2020 SRET

SRET Fellows met virtually in 2020 to explore garden culture, Black women, and K-12 curriculum. Learn more.

2020 Summer Research Experience for Teachers (SRET)

CTI sponsored six SRET Fellows in summer 2020 in a research project titled, “Mothering Earth: Black Women, Personal Wellness, and Land Justice” led by Janaka Lewis, Ph.D., associate professor of English, and director of the Center for the Study of the New South, UNC Charlotte. Together with an undergraduate UNC Charlotte Community Scholar, these Fellows spent four weeks studying, reading, writing, and exploring various themes that connect Dr. Lewis’ research into their PK-12 classrooms. Bridging university-level research into PK-12 classrooms through rigorous professional development is at the heart of CTI’s SRET program.

2020 SRET Fellows & Their Posters

Franchone Bey, English, West Charlotte High

“I am asking the question about what ways cultural identity and food deserts intersect and the impact it has on the community. “

Poster Link

Monique Hall, 5th Grade, Devonshire Elementary

“What’s on your plate? What are the benefits of having a community garden, farmers market or access to healthy foods? Where do the foods we love to eat come from?”

Poster Link

Veronica Hall, History, Cochrane Collegiate Academy

“A lesson that I would like to explore focuses on the economic impact of food deserts and food swamps in low income communities “

Poster Link

Abbie Hess, Visual Art, Independence High

“My life’s journey has brought me to this point of self-discovery: what it means to be a mother, how to support my own health while nurturing others, and how this all connects back to the ultimate nurturer, nature.”

Poster Link

Roxanne Miller, Science, Butler High

“How will the students’ understanding of health and wellness change by exploring essentials from gardens?  How will this change students’ attitudes towards their own identities (e.g., racial, gender, etc.) in relation to science? “

Poster Link

Darian Redfearn, 3rd Grade, Mountain Island Lake Academy

“I intend to explore food deserts in Charlotte, the benefits of gardening (not only reaping and sowing), and having access to the time and tools needed to establish and maintain a successful garden such as land and fertile soil.”

Poster Link

Research Description of “Mothering Earth” Project

Drawing from texts such as Alice Walker’s In Search of Our Mother’s Gardens and media publicity around Michelle Obama’s White House Garden and policy that resulted to combat childhood obesity and encourage healthy living, summer research fellows will explore the significance of community gardens in general and more specifically as they relate to Black women and girls in urban communities. They will help to identify community gardens around Charlotte (as can be located virtually), connect the significance of urban gardening efforts to farmers markets and wellness, and think about how to expand educational opportunities around urban gardens as relates to racial and gendered identities.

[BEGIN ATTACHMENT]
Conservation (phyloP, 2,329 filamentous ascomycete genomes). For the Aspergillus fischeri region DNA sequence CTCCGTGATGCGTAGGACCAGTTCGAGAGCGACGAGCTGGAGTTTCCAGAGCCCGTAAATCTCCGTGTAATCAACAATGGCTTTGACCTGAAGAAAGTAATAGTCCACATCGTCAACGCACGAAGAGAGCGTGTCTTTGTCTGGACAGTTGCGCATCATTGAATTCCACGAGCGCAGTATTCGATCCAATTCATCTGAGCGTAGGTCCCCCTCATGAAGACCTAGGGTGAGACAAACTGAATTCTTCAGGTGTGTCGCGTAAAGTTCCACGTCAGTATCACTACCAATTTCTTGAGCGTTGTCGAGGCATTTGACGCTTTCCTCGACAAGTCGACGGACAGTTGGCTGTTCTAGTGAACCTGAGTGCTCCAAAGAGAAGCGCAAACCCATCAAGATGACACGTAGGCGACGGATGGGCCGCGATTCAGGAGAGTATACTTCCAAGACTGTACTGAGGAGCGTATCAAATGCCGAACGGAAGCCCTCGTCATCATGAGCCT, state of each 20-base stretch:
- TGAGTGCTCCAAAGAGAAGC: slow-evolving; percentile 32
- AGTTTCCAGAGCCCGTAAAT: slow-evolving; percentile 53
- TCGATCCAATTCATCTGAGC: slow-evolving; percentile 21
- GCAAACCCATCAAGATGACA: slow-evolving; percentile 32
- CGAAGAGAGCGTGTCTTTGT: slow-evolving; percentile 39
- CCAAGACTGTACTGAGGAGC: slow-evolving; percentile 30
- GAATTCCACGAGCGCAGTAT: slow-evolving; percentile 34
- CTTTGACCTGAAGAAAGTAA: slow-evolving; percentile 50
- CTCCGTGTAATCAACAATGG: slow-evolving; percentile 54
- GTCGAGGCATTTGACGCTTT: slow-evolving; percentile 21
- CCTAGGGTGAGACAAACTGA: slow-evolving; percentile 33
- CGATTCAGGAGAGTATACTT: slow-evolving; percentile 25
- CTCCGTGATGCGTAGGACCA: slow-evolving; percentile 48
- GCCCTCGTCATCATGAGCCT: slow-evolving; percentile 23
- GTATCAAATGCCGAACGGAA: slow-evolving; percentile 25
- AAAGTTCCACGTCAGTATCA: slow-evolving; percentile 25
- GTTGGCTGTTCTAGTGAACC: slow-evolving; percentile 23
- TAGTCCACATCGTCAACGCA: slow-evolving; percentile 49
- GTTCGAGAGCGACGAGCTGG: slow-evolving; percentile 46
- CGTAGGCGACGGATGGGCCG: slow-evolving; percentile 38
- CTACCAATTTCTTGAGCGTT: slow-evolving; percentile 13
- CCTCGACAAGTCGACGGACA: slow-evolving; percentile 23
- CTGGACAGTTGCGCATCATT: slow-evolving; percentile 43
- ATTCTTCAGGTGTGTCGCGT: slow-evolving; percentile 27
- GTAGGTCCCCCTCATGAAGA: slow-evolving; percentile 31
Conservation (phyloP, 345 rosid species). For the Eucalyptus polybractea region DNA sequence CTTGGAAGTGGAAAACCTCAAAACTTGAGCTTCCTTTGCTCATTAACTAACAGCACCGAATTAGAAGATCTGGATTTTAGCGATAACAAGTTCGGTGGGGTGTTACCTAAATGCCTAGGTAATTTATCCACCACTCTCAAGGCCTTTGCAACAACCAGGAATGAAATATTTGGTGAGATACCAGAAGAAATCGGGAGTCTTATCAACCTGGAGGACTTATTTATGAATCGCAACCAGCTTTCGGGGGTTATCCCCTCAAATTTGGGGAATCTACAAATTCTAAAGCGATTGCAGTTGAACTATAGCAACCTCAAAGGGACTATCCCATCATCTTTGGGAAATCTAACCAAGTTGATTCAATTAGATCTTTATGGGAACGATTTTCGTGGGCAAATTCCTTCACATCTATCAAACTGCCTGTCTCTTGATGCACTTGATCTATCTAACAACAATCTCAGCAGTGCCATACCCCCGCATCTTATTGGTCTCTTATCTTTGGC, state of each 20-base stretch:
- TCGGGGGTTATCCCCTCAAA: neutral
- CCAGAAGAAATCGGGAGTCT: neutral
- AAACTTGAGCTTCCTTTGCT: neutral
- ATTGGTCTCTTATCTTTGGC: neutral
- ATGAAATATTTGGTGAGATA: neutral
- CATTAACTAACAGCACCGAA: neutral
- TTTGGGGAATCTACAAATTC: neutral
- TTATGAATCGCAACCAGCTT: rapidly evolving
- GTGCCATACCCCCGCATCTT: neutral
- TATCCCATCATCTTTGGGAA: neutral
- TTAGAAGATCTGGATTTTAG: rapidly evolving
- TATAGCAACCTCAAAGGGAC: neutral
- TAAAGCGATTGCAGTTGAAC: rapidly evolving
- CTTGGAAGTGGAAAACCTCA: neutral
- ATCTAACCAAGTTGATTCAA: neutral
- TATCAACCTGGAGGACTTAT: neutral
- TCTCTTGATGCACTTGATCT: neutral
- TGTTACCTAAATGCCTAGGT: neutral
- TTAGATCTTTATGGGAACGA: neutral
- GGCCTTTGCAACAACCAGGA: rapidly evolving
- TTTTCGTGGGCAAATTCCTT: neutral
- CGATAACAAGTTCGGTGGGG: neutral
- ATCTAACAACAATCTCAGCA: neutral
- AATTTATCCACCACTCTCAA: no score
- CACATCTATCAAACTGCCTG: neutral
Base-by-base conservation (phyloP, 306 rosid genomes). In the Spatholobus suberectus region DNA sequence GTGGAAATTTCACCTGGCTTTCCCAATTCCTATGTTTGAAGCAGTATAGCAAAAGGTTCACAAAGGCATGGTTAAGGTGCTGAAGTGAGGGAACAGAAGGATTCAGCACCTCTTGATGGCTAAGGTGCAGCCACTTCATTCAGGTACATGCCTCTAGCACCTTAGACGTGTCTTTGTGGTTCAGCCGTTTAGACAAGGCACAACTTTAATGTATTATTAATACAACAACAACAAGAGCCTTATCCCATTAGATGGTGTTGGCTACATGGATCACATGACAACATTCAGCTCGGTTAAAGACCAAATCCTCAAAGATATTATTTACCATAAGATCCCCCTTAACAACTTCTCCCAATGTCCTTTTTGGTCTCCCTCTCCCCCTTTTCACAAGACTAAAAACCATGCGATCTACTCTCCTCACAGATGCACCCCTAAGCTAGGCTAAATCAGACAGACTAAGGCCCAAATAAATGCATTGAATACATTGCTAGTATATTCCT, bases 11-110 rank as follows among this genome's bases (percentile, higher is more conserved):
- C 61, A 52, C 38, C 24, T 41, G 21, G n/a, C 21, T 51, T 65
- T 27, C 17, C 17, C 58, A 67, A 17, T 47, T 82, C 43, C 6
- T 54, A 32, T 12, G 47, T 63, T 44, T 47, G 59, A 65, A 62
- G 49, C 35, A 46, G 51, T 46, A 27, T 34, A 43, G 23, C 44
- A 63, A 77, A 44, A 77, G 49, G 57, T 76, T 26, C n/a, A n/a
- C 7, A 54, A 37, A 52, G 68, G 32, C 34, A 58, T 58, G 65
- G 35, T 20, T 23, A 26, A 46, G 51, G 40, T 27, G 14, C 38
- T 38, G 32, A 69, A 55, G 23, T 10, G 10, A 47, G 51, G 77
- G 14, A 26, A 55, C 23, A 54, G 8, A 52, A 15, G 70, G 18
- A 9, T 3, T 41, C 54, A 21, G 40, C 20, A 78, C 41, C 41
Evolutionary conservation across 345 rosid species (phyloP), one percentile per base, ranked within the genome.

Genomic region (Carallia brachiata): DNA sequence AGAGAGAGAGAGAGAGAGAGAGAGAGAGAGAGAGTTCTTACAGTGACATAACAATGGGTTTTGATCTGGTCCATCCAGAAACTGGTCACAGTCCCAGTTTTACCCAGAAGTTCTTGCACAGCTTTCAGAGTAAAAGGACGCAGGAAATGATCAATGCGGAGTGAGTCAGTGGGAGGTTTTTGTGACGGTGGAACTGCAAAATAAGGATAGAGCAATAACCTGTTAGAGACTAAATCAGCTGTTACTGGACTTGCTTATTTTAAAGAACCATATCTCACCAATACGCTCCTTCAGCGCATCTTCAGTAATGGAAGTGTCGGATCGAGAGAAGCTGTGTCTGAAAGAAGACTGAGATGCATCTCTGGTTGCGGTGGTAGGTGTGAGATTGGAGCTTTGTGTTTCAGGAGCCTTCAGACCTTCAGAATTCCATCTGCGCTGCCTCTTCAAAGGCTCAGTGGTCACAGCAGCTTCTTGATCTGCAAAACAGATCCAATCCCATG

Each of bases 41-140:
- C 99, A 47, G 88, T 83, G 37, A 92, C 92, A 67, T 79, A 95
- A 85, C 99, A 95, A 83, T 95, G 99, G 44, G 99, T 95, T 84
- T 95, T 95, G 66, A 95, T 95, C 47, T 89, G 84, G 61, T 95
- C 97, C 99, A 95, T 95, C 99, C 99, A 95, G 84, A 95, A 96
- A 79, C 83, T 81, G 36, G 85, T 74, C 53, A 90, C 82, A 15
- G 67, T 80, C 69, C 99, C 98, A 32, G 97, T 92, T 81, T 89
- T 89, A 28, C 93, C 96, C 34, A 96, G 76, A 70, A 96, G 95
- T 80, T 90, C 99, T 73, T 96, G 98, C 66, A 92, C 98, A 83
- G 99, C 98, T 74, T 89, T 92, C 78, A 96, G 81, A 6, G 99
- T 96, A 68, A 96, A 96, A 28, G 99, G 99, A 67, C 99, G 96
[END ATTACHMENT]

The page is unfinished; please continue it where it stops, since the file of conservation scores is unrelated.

A specific opportunity relating to UNC Charlotte will be to serve as a summer committee member on the Carolina Trail Gardens curriculum committee (targeting 4th grade educational standards) to think about community engaged educational opportunities and how the gardens can serve children in Charlotte specifically.

In addition to research topics, fellows are encouraged to create their own curricula around uses of gardens, including books to teach students about gardening and context for where local gardens are located (and what they provide to/how they might engage the community).

Potential topics related to garden culture and Black women’s narratives:

  • Gardening/food production as a civil right: Black women and food justice connected to local and/or national platforms
  • Black women’s domains over garden cultures; children’s access to gardening/food production opportunities
  • Connections between gardens and health/nursing, wellness culture.
  • Connection between gardens and food access (cooking, recipes)
  • Gardens and school nutrition (can specifically relate to CMS)
  • Gardens and farmers markets–what is the pipeline? Examples: Rosa Parks Farmers
  • Market (West Corridor, Charlotte); Bulb Mobile Market (4 access sites)
  • Community relationships among funders, chefs, nutritionists, and community members (contact with Charlotte Mecklenburg Food Policy)–who is planting/funding/using the gardens? How is access granted?